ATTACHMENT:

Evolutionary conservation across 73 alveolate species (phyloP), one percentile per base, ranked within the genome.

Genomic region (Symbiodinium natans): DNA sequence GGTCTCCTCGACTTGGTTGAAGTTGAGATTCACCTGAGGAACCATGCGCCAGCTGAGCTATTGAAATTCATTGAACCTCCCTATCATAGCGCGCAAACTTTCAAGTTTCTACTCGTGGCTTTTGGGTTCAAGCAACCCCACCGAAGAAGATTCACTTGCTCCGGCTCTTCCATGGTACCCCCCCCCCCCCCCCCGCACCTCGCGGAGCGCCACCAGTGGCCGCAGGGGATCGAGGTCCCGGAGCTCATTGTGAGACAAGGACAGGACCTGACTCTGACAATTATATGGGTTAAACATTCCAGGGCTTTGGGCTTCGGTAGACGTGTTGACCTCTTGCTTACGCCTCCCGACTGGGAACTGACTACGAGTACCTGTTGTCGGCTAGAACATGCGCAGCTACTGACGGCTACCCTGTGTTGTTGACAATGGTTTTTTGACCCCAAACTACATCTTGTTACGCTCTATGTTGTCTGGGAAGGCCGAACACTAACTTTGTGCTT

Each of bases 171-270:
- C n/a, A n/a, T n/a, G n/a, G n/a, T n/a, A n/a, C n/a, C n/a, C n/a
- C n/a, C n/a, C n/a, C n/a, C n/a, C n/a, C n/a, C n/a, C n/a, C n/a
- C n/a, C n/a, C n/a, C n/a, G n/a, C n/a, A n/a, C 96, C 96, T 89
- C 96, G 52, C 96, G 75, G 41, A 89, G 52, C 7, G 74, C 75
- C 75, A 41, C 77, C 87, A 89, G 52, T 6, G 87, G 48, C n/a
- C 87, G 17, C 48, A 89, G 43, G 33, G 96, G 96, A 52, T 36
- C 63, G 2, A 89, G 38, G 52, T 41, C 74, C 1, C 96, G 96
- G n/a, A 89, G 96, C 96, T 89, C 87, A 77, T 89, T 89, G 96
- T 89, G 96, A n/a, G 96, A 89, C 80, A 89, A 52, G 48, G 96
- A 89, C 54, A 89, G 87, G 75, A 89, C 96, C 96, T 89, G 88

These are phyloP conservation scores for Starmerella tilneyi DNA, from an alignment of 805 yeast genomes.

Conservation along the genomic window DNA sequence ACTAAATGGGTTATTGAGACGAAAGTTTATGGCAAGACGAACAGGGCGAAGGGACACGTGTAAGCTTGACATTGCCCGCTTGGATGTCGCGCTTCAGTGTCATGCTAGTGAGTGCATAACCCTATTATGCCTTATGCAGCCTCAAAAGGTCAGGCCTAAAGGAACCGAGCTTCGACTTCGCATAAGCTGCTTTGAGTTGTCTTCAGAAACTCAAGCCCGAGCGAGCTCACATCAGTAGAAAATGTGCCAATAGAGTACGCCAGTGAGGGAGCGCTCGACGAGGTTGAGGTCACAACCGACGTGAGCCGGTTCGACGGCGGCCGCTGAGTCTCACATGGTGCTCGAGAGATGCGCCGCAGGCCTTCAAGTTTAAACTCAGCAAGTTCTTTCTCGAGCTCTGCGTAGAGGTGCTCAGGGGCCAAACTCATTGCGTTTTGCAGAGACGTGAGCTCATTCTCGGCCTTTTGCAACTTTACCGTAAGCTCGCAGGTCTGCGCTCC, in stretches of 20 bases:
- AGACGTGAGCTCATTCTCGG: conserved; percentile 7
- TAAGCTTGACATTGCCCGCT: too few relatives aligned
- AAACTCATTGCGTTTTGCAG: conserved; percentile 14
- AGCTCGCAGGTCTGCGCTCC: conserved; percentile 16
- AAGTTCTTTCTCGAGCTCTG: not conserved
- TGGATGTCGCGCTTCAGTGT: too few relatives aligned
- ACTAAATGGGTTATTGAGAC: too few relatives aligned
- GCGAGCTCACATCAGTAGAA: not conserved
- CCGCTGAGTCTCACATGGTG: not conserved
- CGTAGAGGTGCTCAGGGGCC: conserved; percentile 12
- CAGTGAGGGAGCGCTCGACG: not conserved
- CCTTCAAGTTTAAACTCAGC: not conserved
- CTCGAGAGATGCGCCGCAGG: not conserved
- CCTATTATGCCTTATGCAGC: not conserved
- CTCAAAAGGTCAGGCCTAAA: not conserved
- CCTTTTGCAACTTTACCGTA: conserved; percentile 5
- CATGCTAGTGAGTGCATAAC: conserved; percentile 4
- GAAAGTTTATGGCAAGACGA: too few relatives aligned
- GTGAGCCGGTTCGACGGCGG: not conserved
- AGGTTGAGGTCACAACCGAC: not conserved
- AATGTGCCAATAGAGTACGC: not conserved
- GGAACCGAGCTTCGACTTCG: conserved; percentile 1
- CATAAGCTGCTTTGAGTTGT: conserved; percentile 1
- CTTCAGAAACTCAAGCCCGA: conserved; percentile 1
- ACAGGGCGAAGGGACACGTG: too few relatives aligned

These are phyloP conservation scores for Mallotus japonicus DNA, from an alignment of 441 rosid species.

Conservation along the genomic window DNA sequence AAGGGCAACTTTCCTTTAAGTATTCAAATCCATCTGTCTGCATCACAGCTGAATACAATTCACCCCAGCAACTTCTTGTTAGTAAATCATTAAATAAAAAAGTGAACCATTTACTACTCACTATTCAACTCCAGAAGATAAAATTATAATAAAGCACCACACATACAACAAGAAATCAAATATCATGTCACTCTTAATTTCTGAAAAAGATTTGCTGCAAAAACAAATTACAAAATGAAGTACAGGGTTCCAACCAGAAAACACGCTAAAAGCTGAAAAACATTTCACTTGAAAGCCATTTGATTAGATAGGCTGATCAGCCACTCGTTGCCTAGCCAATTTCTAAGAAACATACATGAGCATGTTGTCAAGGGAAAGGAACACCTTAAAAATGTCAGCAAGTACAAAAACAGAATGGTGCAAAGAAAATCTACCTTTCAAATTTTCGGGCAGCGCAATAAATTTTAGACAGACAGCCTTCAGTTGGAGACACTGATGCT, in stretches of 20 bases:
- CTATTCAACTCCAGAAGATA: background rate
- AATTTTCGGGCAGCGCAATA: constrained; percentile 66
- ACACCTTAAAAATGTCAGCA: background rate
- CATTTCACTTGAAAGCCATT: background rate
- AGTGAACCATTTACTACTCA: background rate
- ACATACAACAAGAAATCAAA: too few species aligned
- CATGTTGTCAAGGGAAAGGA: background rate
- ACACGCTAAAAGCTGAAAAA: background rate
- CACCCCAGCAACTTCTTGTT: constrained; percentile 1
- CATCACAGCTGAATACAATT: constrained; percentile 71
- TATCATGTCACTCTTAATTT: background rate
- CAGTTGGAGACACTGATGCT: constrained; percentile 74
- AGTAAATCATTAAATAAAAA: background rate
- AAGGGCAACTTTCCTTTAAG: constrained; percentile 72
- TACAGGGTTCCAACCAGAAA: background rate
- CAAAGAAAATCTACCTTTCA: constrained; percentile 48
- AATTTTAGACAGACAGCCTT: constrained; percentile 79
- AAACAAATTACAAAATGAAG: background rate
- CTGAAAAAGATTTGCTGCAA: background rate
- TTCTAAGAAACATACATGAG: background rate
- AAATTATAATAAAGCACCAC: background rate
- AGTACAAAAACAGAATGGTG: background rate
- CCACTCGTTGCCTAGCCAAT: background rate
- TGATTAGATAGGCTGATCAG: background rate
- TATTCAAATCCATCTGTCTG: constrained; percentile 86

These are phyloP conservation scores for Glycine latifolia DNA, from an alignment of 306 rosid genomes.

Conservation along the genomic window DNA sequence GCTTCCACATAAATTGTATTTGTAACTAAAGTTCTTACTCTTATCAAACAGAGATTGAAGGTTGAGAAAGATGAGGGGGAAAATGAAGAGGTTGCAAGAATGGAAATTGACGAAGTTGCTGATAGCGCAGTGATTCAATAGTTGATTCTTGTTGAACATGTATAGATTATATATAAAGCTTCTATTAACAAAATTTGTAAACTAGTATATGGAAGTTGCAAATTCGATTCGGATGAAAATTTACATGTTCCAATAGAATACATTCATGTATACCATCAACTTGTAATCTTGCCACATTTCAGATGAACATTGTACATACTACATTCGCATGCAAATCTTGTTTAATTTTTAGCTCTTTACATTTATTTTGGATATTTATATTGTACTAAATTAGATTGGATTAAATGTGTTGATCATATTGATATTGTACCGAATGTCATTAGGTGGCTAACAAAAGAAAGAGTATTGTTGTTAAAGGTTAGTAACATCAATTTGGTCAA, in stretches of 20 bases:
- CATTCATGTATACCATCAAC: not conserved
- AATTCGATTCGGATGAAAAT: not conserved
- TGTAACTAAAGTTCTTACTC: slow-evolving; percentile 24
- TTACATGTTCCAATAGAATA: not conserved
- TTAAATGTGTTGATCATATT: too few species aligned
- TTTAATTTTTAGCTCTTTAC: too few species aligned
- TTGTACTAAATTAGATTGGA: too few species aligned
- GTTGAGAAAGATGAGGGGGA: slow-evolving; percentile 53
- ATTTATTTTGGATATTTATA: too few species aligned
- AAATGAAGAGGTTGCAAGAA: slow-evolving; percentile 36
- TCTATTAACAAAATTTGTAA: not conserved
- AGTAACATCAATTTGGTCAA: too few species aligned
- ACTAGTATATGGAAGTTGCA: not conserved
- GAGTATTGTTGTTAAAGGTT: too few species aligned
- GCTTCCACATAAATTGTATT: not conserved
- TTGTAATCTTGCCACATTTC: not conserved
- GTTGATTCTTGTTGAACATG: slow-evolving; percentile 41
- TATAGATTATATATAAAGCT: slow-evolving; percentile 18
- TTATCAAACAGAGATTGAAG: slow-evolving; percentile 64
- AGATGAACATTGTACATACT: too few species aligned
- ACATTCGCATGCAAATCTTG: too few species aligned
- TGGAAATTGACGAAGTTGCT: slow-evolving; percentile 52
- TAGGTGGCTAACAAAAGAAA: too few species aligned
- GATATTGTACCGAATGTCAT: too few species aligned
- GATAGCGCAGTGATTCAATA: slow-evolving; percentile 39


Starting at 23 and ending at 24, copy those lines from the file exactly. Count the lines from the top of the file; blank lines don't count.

- GCGAGCTCACATCAGTAGAA: not conserved
- CCGCTGAGTCTCACATGGTG: not conserved